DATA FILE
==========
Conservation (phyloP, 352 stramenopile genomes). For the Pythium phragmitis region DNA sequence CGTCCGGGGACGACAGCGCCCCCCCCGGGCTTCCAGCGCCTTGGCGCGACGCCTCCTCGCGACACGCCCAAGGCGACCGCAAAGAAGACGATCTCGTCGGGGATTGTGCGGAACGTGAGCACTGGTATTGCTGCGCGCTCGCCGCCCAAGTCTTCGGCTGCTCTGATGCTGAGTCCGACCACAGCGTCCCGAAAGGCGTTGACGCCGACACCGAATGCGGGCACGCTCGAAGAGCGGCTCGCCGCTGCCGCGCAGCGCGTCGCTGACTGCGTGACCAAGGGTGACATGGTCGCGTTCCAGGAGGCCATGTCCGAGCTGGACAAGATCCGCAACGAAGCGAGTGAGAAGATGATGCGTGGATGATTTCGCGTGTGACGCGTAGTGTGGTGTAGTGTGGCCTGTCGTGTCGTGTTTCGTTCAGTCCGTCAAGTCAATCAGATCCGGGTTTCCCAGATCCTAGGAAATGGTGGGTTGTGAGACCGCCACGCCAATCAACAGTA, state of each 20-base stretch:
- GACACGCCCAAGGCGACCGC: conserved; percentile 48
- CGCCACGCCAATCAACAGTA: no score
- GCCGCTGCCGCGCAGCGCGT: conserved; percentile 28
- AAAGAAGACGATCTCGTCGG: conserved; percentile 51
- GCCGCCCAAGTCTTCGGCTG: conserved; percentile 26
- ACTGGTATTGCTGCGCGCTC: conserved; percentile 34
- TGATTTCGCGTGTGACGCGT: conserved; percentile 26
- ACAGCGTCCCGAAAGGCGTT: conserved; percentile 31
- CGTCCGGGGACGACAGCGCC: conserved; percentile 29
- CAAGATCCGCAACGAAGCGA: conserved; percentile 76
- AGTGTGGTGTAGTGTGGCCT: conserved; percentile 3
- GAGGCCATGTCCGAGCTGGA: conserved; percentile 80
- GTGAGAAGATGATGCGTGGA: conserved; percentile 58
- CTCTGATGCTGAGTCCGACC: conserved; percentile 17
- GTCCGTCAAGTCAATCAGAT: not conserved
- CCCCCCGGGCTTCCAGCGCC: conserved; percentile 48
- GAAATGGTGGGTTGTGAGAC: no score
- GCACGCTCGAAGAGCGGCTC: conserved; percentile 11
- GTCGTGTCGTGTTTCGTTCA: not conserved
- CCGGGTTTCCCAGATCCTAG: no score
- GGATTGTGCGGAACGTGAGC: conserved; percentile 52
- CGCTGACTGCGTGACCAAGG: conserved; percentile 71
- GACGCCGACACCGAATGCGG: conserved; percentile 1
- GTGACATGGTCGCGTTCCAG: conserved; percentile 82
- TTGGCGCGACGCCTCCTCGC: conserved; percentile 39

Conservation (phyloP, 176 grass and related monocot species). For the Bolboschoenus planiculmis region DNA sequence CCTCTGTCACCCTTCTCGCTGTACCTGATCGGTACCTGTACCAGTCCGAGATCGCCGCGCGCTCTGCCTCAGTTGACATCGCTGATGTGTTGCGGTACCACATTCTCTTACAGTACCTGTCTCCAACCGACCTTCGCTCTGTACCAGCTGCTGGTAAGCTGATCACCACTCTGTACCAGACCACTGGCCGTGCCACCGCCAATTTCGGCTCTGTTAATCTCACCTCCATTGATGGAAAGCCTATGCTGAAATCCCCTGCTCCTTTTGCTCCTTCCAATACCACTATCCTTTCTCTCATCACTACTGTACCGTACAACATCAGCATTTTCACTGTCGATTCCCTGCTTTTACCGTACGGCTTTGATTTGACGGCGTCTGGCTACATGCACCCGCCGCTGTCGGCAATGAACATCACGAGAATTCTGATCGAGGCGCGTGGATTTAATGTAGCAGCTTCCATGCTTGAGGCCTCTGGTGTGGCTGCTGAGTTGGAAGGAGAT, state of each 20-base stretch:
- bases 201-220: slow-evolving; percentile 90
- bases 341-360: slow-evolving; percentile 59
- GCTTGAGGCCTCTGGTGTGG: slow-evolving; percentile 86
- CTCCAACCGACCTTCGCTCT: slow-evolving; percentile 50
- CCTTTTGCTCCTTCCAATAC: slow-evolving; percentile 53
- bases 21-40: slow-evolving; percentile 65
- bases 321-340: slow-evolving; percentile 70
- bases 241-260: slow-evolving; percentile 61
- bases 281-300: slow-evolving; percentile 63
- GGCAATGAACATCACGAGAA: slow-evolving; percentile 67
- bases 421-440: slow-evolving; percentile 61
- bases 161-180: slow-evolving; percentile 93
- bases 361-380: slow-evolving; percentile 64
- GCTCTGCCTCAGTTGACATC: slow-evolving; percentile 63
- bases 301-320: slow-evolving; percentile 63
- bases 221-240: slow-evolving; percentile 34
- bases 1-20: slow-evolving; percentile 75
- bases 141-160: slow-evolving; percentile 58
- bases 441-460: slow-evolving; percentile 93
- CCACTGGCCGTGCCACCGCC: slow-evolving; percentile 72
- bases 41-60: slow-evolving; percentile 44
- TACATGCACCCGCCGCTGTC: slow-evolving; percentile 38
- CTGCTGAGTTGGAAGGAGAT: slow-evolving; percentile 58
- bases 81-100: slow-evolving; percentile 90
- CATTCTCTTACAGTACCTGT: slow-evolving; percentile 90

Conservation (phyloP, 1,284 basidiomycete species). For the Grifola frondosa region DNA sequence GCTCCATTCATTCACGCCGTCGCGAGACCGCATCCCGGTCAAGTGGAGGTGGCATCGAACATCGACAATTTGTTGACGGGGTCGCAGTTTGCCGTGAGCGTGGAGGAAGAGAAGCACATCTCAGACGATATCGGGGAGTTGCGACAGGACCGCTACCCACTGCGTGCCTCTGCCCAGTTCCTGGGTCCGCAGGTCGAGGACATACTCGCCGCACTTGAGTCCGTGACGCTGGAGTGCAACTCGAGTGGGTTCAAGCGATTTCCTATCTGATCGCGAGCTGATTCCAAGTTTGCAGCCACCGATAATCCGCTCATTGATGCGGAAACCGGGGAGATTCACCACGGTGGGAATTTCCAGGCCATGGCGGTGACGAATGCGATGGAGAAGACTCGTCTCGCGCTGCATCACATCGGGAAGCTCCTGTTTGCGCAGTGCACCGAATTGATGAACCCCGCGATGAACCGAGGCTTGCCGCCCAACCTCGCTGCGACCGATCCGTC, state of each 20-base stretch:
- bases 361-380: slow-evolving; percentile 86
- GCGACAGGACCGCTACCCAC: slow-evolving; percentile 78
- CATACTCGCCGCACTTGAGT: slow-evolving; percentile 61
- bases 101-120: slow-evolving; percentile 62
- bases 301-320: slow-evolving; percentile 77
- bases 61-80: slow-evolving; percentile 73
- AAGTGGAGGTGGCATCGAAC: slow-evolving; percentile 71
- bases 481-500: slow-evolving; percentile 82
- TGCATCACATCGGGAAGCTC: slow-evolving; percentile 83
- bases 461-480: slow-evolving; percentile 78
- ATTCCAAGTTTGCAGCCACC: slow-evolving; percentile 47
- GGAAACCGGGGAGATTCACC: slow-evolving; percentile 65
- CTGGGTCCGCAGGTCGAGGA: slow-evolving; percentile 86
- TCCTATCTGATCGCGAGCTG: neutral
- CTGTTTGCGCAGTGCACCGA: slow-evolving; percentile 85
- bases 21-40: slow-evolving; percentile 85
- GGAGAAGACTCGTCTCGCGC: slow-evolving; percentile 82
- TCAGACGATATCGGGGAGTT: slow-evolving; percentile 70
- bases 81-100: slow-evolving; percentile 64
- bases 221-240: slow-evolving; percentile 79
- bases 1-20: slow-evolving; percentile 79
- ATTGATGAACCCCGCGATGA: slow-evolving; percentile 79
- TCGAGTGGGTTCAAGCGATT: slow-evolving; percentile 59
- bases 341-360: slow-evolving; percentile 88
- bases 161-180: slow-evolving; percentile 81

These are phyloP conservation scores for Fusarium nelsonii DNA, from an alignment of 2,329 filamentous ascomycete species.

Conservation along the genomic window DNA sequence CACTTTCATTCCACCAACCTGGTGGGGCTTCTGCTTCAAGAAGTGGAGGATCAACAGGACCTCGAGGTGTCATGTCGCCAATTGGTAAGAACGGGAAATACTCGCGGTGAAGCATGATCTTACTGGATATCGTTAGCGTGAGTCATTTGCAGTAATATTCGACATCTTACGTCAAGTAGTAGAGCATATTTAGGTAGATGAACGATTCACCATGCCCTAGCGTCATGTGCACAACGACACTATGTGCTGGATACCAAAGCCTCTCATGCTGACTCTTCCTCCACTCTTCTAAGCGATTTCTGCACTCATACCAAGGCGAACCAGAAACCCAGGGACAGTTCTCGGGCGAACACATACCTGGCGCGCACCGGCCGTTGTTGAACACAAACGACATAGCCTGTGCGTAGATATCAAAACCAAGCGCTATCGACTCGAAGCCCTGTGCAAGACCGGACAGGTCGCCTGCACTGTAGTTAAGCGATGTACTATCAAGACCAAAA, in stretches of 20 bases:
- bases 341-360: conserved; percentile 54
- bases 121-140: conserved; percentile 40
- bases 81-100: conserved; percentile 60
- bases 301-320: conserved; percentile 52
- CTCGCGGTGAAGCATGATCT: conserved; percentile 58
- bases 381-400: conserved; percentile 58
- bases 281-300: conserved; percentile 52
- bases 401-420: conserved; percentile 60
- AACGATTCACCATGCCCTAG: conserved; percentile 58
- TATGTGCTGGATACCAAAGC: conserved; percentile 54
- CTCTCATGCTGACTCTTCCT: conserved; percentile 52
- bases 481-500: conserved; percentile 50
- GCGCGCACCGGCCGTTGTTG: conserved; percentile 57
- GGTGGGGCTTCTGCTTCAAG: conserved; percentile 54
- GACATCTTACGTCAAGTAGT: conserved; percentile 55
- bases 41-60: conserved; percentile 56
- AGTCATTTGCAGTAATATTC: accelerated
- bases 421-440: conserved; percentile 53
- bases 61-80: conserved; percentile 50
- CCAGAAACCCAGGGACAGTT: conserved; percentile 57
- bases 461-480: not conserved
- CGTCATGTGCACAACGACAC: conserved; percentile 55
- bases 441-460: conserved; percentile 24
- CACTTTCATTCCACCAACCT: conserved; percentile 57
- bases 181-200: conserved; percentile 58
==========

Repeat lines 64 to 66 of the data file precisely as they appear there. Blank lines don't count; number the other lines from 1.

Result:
- ATTCCAAGTTTGCAGCCACC: slow-evolving; percentile 47
- GGAAACCGGGGAGATTCACC: slow-evolving; percentile 65
- CTGGGTCCGCAGGTCGAGGA: slow-evolving; percentile 86